Source: Brasil de Fato / Editor: Simone Freire / The Dawn News / January 31, 2018
The legal proceedings regarding the case of former President Luiz Inacio Lula da Silva (PT)—which was appealed on January 24 in Porto Alegre by the Number 4 Regional Court (TRF4) —have not yet come to an end, but a scenario in which he is prevented from running for election is already being evaluated by Brazil’s mainstream media and political forces.
According to a survey conducted last Monday (January 29) and Tuesday (January 30), by the pollster Datafolha, in all scenarios in which the former president runs as a candidate, Lula appears to be leading the polls, with 34% to 37% of the potential votes. And in the second round he would also win against all other competitors.
If Lula is barred from running for the presidency by the Clean Slate Act, a runoff election is bound to occur between Brazil’s version of Donald Trump, Jair Bolsonaro, and any of four other candidates. Datafolha’s research, which is the first one after the TRF4 trial, indicates that Bolsonaro has 18% of the potential votes, ahead of Marina Silva (Network) with 13%, Ciro Gomes (PDT) with 10%, and Geraldo Alckmin (PSDB) and Luciano Huck (no party), both with 8%.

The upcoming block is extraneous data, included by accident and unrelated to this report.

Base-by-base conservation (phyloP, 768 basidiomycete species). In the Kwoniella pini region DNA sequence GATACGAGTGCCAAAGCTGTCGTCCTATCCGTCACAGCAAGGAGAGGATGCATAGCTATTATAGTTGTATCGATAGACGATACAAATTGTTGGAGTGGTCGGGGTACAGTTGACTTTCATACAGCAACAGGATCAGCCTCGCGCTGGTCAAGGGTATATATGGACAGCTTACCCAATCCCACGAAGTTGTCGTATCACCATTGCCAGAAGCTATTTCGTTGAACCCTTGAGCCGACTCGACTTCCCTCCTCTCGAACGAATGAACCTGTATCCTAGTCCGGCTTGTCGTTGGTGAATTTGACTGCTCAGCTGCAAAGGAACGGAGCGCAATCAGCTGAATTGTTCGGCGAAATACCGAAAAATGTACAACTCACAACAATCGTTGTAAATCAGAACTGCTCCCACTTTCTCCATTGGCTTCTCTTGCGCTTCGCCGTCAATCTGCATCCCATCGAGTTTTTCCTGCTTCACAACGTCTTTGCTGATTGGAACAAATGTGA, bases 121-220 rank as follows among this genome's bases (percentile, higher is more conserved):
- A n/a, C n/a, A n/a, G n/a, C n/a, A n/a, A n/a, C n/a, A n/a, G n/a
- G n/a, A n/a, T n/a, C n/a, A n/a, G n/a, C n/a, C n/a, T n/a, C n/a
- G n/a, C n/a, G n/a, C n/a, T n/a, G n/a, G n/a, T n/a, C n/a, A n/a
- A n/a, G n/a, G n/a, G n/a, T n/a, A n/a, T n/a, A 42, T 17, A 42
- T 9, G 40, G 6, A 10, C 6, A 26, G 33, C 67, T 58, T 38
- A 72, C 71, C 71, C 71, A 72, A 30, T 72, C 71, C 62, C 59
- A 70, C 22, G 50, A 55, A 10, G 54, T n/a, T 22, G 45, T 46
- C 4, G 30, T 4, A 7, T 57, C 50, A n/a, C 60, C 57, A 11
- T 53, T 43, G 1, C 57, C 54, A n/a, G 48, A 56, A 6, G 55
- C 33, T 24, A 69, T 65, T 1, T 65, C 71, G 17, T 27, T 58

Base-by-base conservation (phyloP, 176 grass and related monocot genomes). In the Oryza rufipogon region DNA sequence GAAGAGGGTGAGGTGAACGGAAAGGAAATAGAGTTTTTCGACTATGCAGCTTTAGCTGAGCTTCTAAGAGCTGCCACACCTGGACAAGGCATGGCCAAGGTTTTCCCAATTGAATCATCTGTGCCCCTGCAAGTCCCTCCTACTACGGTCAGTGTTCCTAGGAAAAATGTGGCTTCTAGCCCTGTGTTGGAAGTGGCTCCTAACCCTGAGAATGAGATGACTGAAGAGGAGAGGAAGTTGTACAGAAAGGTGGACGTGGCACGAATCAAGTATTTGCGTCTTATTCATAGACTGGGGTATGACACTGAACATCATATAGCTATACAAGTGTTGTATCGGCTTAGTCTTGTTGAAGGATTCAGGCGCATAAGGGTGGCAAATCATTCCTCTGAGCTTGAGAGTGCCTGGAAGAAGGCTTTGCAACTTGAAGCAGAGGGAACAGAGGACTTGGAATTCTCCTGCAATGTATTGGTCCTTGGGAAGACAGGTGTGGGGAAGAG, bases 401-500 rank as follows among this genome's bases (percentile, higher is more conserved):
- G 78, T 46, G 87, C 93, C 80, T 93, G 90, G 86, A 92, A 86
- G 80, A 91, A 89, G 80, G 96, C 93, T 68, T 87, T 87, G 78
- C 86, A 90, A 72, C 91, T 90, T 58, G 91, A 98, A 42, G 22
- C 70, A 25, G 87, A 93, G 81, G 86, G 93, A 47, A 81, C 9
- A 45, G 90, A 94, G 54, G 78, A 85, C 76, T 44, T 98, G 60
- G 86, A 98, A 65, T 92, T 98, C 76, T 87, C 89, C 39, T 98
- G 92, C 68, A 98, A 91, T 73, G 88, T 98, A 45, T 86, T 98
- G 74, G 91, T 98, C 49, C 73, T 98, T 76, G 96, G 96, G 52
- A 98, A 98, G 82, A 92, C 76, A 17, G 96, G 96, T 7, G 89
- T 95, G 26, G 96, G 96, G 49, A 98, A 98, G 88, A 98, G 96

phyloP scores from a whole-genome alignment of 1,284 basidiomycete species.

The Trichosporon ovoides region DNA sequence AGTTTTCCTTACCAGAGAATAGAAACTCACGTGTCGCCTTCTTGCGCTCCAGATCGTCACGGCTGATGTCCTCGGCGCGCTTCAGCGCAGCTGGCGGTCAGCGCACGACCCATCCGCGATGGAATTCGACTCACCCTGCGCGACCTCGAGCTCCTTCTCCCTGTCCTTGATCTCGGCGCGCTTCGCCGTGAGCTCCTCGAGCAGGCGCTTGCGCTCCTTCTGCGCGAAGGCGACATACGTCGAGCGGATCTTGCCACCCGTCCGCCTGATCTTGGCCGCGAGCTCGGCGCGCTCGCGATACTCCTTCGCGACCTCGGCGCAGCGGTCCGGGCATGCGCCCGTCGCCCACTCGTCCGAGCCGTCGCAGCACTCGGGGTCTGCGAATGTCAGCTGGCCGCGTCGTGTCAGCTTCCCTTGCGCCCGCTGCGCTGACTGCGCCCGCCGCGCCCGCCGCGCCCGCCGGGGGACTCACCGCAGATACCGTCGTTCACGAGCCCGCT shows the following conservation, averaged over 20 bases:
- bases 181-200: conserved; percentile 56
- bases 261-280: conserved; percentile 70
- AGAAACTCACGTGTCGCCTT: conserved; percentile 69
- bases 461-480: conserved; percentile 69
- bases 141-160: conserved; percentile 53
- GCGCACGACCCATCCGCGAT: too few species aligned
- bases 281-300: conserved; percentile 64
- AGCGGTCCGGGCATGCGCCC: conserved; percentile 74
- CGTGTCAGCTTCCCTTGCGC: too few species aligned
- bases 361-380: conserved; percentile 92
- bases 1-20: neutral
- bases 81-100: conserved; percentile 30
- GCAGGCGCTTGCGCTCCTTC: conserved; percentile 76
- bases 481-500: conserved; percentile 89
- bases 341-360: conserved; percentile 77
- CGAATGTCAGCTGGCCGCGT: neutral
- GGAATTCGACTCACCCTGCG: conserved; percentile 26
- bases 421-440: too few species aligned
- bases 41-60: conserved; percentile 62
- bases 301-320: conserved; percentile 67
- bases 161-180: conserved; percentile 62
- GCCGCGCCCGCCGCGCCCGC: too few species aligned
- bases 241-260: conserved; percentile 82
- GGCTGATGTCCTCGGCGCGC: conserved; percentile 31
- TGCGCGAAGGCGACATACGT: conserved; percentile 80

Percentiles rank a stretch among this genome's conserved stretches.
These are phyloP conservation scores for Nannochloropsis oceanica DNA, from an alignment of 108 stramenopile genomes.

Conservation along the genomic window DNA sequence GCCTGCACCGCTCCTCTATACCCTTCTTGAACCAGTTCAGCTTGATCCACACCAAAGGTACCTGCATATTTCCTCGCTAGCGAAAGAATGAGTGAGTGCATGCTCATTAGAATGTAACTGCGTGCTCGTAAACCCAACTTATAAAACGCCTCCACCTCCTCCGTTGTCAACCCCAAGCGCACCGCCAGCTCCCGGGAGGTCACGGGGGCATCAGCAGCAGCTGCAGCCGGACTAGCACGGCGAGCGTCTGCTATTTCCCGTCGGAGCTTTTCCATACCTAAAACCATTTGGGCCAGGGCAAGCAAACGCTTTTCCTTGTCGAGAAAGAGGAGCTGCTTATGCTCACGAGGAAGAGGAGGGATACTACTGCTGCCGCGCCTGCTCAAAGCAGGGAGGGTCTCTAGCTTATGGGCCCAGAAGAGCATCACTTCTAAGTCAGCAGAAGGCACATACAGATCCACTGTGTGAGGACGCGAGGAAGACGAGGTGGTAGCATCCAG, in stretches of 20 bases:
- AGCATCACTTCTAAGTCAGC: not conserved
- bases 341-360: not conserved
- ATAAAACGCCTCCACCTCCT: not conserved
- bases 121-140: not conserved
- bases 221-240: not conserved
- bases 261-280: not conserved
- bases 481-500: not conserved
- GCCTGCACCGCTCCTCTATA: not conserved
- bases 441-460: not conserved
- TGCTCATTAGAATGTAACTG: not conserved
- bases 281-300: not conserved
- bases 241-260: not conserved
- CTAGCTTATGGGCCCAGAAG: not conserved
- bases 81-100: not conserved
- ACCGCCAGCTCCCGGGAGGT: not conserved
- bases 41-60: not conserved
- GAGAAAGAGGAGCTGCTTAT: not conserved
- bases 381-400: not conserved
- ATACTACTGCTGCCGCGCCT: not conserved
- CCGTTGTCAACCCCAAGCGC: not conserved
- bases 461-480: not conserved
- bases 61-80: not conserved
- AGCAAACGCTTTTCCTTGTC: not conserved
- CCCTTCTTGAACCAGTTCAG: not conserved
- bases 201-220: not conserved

Compared to the last survey made in November 2017, Bolsonaro plateaued. So much so that he would be defeated in two runoff scenarios: against former President Lula and against Senator Marina Silva.
The percentage of voters who would cast a null or blank vote increases from 16% to 28% when the former president is absent in the dispute.
And within the PSDB, internal conflicts escalate. The fact that Alckmin did not do well in the analyzed scenarios, with potential voters between 6% and 11%, provoked internal discussions in the party, raising names like Luciano Huck, who appears numerically tied with the governor of São Paulo, and the mayor of São Paulo, João Doria, with 5%.
However, there is still a long way to go until the elections, which will be held between October 18 and 22.
Datafolha made 2,826 interviews in 174 counties. The margin of error is give or take two points.